In order to browse the archive, follow these steps in order:

- Select a Year
- Select a Buoy
- Select a Month
- Select a Forecast

Once a year has been selected, the list of buoys will be updated to only allow selection of the buoys for which data was available from NDBC.

The initial (default) Wind-Wave image is a map of all of the buoy locations in the Archive. The same map can be viewed by clicking on the Buoy Locations link below the Months selector.

Note that until you select a Year, Buoy, and Month, the Archive will not display an image. This will be replaced by the correct image once all three items are selected and NDBC data is available.

Once all three are selected, you can continue changing any of the three selections as you like. The Archive will update the images as you proceed. Note that if you change buoy after the year and month have been selected, you can find your year and month selections are for missing data. Just re-select the year from the list of available years.

All of the selections are "sticky" in that they don't reset as you change your selections. This was incorporated to facilitate comparisons across the different selections without having to start from the beginning.

Unfortunately, This can result in an instance for a buoy in a year where there is only one month and the month button doesn't seem to work. Try changing years, pick another month, then shift back to the year where you started. If all else fails, you can always click on the Home button at the top of the page to reset everything back to where you started.

The model is driven by hourly 1/2 degree CFSR Reanalysis wind fields that have been corrected to remove bias in the 99th percentile wind speeds. Wind speeds are given in meters/second (m/s) and direction in degrees.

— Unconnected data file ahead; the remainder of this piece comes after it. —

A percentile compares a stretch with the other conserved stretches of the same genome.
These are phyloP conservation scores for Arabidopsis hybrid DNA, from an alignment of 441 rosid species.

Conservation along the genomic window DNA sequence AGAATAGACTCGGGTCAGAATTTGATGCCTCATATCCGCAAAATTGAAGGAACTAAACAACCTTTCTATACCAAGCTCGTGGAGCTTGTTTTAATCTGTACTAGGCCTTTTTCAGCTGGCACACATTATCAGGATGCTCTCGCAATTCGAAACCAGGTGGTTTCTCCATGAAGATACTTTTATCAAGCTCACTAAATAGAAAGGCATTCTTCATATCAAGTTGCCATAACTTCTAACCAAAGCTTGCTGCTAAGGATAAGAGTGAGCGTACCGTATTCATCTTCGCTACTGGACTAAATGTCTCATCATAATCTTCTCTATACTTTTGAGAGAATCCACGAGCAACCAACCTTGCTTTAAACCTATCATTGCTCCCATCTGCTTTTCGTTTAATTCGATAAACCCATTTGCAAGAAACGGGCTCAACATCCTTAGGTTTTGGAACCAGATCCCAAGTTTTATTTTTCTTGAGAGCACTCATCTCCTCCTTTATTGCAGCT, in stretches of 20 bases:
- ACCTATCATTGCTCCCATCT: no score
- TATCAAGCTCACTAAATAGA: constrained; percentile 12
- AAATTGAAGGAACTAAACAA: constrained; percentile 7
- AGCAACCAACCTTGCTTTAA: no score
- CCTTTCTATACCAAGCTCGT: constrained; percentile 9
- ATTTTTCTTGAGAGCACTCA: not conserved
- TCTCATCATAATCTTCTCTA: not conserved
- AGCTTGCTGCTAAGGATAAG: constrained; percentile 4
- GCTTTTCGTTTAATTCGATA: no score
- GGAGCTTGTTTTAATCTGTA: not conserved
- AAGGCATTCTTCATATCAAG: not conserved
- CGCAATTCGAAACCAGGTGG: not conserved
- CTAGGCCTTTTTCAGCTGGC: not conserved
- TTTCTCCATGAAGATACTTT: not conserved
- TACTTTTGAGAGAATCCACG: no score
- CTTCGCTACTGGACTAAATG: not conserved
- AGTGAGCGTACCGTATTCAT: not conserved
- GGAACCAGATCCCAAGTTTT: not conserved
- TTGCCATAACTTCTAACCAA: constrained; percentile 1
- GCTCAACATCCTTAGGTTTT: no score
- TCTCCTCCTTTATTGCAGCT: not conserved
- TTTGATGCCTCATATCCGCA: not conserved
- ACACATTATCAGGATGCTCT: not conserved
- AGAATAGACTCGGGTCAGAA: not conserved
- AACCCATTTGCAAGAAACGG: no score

NDBC buoy wind speeds are recorded at the buoy anemometer height and are not height adjusted by NDBC in the archive. We estimate the winds at 10 meters by using as method described by S. A. Hsu et al. (1994).

Although never used operationally by NDBC, the method was tested and found to compare favorably with the more elaborate method under near-neutral stability. This is the condition most frequently encountered at sea and occurs when air and water temperatures are not too far apart. The method, referred to as the Power Law Method, is offered here for those who may want to explore the nature of the marine wind speed profile without having to deal with the complexity of the above method. The relationship is:

u2 = u1 (z2/z1)^Pwhere u2 is the wind speed at the desired reference height, z2, and u1 is the wind speed measured at height z1. A value for the exponent, P, equal to 0.11 was empirically determined to be applicable most of the time over the ocean.

Reference

Hsu, S. A., Eric A. Meindl, and David B. Gilhousen, 1994:
Determining the Power-Law Wind-Profile Exponent under Near-Neutral
Stability Conditions at Sea,
Applied Meteorology, Vol. 33, No. 6,
June 1994.

The significant wave height is defined as the mean wave height (trough to crest) of the highest third of the waves. Note that the highest wave height of an individual wave will be significantly larger. Significant wave height values are in meters (m).